Finally, as profits shrivel, managers' appetites for repairing or upgrading plants deteriorate such that overall business investment usually declines by an even greater magnitude than production. Yet, the lack of investment is a sure way to lose competitiveness, so when confidence recovers, investment usually returns with a vengeance. This dynamic makes capital spending by far the most volatile of the three segments described above. The same phenomena usually play out on the way up, as consumer spending bottoms first, and the other two categories follow suit in sequential fashion, with industrial production bottoming slightly before investment.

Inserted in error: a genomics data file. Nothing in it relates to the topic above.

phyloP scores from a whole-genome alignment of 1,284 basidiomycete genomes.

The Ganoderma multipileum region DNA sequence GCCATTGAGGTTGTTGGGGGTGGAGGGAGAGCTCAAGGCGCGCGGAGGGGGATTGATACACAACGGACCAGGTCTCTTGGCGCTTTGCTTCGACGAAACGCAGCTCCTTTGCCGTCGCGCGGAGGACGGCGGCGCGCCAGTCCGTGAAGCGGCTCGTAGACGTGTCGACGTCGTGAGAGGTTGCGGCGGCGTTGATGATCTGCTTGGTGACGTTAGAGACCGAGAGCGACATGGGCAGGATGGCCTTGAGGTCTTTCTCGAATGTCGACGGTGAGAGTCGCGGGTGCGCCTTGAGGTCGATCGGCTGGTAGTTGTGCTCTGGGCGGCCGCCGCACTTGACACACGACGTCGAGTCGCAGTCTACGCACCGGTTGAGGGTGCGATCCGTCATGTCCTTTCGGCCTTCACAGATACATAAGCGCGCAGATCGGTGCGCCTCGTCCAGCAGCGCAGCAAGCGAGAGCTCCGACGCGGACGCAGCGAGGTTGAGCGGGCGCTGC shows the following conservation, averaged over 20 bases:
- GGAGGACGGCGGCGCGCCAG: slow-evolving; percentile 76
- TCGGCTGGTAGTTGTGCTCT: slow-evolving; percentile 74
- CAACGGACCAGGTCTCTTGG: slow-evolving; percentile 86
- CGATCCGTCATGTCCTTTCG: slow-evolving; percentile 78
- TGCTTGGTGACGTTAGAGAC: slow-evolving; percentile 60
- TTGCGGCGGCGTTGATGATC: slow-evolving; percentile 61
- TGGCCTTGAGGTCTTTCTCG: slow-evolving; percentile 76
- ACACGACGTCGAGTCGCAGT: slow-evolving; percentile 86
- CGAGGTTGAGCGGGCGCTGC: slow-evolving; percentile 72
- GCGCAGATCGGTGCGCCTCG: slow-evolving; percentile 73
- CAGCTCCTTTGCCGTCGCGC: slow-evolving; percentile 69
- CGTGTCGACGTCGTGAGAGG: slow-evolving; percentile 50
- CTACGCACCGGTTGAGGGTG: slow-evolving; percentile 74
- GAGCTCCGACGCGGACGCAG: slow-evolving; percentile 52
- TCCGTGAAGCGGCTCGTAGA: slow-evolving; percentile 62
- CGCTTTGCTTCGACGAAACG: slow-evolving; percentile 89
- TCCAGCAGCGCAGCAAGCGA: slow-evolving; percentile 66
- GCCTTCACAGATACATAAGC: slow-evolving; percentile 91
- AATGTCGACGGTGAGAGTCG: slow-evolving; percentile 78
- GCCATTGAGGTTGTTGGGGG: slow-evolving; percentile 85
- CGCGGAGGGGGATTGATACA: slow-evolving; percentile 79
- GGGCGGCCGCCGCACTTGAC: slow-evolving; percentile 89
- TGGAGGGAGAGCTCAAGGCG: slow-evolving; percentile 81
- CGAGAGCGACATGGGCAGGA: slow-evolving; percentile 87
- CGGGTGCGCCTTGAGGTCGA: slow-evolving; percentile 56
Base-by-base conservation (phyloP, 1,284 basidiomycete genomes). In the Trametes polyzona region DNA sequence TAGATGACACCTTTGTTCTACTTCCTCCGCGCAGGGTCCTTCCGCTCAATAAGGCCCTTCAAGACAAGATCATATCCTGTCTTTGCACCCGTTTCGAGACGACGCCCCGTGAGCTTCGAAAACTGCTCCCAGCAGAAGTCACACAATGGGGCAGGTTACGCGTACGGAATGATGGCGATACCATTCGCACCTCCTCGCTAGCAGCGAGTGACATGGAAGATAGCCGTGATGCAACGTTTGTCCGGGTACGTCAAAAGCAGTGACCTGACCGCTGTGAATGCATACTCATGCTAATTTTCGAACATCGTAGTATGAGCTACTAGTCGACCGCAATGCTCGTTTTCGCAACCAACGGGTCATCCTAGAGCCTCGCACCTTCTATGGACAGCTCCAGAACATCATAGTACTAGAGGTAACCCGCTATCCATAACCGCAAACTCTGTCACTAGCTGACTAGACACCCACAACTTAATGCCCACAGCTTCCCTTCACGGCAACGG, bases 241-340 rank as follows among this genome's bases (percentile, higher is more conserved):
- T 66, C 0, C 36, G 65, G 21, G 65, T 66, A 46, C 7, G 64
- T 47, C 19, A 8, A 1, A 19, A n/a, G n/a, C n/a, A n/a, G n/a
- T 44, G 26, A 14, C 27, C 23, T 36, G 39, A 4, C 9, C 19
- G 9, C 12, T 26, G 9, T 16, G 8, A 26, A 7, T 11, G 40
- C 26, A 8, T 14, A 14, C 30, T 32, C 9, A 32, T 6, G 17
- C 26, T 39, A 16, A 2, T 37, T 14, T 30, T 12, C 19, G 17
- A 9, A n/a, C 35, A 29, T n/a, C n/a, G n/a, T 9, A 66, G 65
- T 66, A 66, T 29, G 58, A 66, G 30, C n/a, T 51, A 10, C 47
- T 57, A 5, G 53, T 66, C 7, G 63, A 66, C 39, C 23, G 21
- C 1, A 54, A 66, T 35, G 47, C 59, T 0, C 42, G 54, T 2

Looking Around, Thinking Ahead
Where, then, does the U.S. economy stand in the current cycle? What can we expect from diversified industrial names over the coming quarters? Though driven by a severe contraction in credit availability, the great recession of 2008 and 2009 generally played out according to script, albeit with some distortions due to the malaise in homebuilding. While consumer spending started to decline sequentially in the first quarter of 2008--just after industrial production began to slide in the fourth quarter of 2007--business investment (capital spending excluding residential structures) actually improved sequentially through the second quarter of 2008, only to plummet shortly thereafter. Personal consumption expenditures bottomed by the second quarter of 2009, at around 2.4% below peak levels, in inflation-adjusted terms. Industrial production also hit bottom during the second quarter of 2009, at nearly 15% below peak levels, while business investment bottomed at more than 20% below peak in the fourth quarter of 2009.